Last night I uninstalled a bunch of games from my computer. I hadn’t been playing any of them in a while and had pretty much decided I wasn’t having much fun with them; it wasn’t really a spur of the moment move to make me more productive or anything.
And yet, I felt an immense sense of relief. It’s symbolic, and symbols can have real weight.
I’m usually good about changing my habits when necessary, but there are a few specific things I’m not really making progress on. So I’m wondering to myself what sorts of symbolic gestures could help me there.
A good symbol should be highly visible, have a design or form that immediately reminds you of its meaning, and maintaining the symbol must not become and end unto itself. With that in mind:
having real fun
Since I don’t tend to have much fun playing video games, I’ve already started looking for ways to truly unwind — and the roller coaster thing mentioned yesterday is part of that.
I’ve made a map tracking our progress, and that’s sort of a symbol. It will be important to keep that up, though the goal is, of course, to have fun — not to fill in the map or obsess over numbers like percentage of U.S. roller coasters ridden.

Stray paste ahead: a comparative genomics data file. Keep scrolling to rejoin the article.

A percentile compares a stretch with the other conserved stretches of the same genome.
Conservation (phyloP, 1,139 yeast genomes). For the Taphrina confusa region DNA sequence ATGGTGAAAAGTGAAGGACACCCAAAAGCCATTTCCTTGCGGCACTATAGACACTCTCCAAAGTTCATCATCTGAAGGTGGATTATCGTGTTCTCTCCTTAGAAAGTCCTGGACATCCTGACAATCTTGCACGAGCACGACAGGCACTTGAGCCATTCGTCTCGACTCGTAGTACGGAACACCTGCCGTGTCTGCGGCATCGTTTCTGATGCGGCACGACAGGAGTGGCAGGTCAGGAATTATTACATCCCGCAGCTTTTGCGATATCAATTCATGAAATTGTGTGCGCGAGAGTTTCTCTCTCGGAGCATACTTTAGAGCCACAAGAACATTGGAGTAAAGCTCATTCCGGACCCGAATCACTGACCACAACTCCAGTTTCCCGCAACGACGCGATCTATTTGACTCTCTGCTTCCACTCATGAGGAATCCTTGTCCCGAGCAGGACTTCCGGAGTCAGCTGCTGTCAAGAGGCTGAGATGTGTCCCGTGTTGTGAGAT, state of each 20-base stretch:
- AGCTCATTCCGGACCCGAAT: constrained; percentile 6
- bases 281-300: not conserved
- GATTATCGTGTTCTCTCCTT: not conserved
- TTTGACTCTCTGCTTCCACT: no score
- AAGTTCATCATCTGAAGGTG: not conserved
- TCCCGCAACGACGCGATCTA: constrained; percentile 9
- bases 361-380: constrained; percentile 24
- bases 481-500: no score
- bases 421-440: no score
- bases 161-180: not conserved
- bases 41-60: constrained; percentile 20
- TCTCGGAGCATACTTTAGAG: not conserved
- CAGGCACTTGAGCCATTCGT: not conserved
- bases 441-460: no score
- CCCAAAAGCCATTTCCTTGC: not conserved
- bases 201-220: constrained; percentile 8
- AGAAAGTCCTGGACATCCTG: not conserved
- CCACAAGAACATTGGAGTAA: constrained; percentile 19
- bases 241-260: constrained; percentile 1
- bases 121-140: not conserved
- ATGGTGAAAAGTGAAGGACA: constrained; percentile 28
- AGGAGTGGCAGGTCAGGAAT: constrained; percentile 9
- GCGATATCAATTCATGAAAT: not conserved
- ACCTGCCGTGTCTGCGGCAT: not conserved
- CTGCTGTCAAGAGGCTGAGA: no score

Posting journal entries helps me think, and I’ve been neglecting that lately.
In the interests of getting me posting more, maybe I could designate different days for different types of content. Music Mondays. Coding Tuesday. Stuff like that.
Not that I’d post every day, but limiting my options on any given day could actually get me to organize my thoughts better because there would be less flailing about finding post subjects.
I’d like to reduce my soda intake, and increase my homemade food and veggie consumption… though I’m not doing a very good job lately. I’m not sure what a good symbolic gesture is there.
Though going with the journal subject days, it would make sense to make Thursdays about cooking, since I’m trying to do more Wednesday game night cooking, and those sorts of things are high-stress, experimental endeavors that are frequently worth doing postmortems on.
However, regularly doing large scale cooking isn’t necessarily going to encourage me to do more ordinary cooking. It’s getting into symbol-for-its-own-sake territory.
Going with the ‘highly visible’ definition of a good symbol, it might help to have my crock pot stored in a more visible place (right now it’s at the bottom of a pantry that’s not even visible from the kitchen proper.
I keep forgetting simple meals are an option. Yeah. I like that.
A friend of mine posted this thing about using a simple calendar to develop good habits, and I may try that too.